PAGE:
Class of 2004 Checklist

Daniel Gibson. Speaking of gutsy, Daniel Gibson played three games at the ANI with some bum ribs, a bruised backside and a variety of other nicks and bumps – and he still managed to perform well for Houston (TX) Jones. More importantly, though, Jones won the Texas championship. Don't think that would've happened – or even come close to happening – without Dan G. The 6-2 PG/SG put on an efficiency show in Monday night's title game versus Port Arthur Memorial: 17 points on 5-for-8 shooting from the floor. He did what his body would allow – and just enough to lead his team to the win.

Class of 2005 Checklist

Chris Pinkalla. The younger brother of University of Houston SG signee Parker Pinkalla played a solid point for Greg Glenn's Westbury squad. The skinny 6-2 sophomore had 14 points, five rebounds and two assists against BTW, but he showed he can do what his older brother is known for (knocking down the three) while also serving as a reliable ball handler and lead guard. No jumping of the gun here, but his skills and height merit monitoring as a name on the PG lists in the coming months and years.

Class of 2006 Checklist

Derrick Caracter. There were lots of key guys in the back-and-forth Oak Hill-St. Pat's final. UConn-bound PG Marcus Williams had 16 points and seven assists (and only one turnover) for the Warriors. J.R. Reynolds hit some big threes, Ivan Harris was good, and so was Mike Nardi. But there was exactly one guy on that floor who couldn't be checked – not by anyone, not at any time – and it was the 14-year-old. It's been said before, obviously, but why not ring in 2003 by saying it again? For a freakin' freshman – no, for a high school basketball player of any age – Caracter's balance, feel and touch are remarkable in a gawking, head-shaking sort of way.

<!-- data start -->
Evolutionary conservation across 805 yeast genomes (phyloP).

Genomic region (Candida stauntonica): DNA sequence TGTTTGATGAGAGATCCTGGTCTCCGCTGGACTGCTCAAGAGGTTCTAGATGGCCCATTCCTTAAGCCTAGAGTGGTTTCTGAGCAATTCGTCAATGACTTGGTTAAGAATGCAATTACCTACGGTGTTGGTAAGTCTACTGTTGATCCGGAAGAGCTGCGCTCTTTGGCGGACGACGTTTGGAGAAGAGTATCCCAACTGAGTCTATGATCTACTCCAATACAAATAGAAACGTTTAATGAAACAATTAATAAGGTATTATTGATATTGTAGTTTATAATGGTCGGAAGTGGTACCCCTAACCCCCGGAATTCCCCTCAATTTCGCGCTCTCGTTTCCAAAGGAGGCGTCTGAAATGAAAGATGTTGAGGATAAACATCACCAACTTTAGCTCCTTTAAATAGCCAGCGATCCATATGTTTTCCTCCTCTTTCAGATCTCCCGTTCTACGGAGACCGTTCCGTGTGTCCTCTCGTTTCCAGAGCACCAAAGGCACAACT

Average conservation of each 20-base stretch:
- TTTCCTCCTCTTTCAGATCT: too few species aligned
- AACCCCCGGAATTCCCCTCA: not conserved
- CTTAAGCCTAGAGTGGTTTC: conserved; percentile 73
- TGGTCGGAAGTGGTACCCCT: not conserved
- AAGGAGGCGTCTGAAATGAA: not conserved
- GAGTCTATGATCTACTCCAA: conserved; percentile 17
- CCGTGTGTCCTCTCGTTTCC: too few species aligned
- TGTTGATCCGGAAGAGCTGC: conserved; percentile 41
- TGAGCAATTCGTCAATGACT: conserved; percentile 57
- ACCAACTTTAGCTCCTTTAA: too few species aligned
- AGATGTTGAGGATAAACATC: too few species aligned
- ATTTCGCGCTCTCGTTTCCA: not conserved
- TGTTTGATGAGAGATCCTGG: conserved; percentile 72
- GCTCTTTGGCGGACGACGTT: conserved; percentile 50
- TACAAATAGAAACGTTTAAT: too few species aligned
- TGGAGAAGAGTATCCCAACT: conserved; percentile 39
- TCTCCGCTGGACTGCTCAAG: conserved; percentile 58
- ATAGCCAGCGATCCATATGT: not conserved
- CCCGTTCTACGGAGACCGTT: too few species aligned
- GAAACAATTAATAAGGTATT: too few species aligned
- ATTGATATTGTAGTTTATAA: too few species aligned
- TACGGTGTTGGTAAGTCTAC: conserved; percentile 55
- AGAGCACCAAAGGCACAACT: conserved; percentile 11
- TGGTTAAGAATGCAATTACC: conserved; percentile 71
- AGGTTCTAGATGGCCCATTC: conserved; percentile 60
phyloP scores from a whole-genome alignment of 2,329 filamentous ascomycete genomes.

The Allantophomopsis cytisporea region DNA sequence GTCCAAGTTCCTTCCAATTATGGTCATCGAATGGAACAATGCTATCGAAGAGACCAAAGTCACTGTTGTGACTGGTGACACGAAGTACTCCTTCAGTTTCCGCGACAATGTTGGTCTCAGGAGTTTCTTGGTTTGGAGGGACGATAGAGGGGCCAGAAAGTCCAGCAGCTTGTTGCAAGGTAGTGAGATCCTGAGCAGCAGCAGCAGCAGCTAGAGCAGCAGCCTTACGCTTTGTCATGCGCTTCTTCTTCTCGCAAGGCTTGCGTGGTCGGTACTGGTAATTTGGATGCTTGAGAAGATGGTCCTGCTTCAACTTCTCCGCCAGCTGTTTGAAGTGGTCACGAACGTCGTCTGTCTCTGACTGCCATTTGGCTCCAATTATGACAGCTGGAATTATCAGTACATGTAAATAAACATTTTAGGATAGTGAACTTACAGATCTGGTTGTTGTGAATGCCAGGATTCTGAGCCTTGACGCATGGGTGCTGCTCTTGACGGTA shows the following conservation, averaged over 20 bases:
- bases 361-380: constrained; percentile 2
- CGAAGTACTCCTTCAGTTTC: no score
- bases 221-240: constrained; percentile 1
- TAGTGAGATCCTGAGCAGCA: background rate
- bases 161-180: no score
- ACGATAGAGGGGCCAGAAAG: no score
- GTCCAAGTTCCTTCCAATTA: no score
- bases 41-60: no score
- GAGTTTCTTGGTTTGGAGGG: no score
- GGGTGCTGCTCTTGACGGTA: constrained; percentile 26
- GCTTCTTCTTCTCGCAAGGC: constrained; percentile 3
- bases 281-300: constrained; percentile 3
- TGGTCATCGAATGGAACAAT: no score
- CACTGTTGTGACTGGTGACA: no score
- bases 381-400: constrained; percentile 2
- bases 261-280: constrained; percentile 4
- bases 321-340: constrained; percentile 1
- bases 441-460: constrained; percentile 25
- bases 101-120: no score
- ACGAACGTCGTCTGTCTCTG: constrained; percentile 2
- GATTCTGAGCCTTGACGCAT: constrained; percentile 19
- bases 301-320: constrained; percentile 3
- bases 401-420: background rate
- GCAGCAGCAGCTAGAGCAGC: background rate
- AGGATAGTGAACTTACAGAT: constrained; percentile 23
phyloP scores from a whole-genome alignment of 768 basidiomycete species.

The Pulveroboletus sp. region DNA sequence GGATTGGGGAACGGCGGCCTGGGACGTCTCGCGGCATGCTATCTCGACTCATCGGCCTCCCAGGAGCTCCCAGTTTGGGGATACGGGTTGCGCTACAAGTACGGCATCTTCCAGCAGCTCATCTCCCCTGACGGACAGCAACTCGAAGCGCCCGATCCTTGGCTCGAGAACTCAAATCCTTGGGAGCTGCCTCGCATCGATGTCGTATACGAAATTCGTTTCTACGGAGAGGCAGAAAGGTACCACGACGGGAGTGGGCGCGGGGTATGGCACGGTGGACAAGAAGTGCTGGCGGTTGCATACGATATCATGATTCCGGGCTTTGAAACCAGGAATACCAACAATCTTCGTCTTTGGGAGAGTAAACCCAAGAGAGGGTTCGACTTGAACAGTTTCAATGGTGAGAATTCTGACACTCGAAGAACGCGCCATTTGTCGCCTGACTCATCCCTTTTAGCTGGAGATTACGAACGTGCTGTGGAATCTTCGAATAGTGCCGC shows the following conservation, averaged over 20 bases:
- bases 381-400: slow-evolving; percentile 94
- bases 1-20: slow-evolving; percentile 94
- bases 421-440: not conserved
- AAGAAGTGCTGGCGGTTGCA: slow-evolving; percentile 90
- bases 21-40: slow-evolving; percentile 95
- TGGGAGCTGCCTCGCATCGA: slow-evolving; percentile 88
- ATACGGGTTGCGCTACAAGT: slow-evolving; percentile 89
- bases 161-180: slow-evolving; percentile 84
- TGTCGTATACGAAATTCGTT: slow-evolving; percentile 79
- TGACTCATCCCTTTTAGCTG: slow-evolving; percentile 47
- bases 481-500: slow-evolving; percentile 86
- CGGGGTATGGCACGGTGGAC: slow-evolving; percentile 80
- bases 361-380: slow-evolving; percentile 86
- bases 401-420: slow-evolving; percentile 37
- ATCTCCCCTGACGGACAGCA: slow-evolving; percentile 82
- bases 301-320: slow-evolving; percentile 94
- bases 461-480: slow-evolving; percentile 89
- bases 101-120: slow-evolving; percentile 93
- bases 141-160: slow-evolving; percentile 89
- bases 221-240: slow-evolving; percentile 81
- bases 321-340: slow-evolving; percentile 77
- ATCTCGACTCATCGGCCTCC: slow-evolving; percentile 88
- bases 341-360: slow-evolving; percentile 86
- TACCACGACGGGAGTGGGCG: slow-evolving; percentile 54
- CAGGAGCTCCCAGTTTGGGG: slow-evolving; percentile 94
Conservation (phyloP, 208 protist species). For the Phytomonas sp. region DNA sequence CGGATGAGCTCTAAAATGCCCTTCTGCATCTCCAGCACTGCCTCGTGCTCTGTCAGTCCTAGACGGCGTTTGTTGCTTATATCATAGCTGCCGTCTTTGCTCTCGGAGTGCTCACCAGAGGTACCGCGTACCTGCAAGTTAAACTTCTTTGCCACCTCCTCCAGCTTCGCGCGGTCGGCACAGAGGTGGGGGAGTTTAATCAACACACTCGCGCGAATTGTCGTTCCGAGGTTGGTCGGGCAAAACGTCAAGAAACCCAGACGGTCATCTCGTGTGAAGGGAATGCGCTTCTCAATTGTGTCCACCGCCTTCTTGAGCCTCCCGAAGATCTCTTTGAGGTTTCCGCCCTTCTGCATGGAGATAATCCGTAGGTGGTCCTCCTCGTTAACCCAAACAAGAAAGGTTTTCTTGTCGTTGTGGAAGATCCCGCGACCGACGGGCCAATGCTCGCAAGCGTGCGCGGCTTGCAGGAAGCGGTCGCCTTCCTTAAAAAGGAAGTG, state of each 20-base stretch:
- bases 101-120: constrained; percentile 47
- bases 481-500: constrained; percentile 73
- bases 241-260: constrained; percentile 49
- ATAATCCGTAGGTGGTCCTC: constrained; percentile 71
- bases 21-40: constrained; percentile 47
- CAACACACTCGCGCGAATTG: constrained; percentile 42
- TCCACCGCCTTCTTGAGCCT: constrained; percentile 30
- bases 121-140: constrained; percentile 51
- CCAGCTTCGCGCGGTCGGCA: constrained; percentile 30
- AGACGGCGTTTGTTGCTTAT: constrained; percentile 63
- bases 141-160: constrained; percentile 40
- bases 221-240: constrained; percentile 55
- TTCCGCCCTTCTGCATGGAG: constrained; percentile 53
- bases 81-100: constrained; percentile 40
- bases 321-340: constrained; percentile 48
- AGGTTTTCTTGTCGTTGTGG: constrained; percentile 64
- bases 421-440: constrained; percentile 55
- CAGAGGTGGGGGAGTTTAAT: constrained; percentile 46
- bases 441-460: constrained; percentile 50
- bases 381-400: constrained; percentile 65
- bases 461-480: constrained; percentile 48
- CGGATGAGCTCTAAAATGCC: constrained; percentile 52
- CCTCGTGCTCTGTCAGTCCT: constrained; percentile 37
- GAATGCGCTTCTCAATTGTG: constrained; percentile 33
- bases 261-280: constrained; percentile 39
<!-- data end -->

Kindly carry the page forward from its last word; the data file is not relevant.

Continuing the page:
Around the ANI

Kevin Boyle wore the same exact outfit for all three games: navy slacks, powder blue button-down, cream sweater vest with blue trim, brown loafers. He said late Monday night in the hospitality room – or was it early Tuesday morning? – that he wore it the first night and won and simply decided to stick with it. What he didn't say, however, was whether or not he managed to find a washing machine somewhere in tourney headquarters at the Houston Wyndham. …

The quote of the tourney came from Steve Smith during the post-championship presser: "This was the kind of game that gives coaches gray hairs. It takes a lot to win these kinds of games, and now I'm going to have to go back to the hotel and get some Just For Men."

More Around the ANI

BTW junior PG sparkplug Andre Allen – a Memphis lean? – had 29 points, nine rebounds, seven steals and five assists in an understated but brilliant performance Monday against Westbury. … Heritage Christian's Elijah Miller had his most productive game of the tournament on Monday, with 11 points, six rebounds and a block. Generally speaking, though, the 6-10 Houston-bound C was a non-entity at the ANI. …

Jason Horton didn't have the greatest of tournaments, either: The Cedar Hill junior PG had 11 turnovers in Saturday's game and 12 points, four assists and six turnovers Monday versus Heritage. Cedar Hill looked out of sync throughout the event, and Horton, for whatever reason, looked a step or two slow.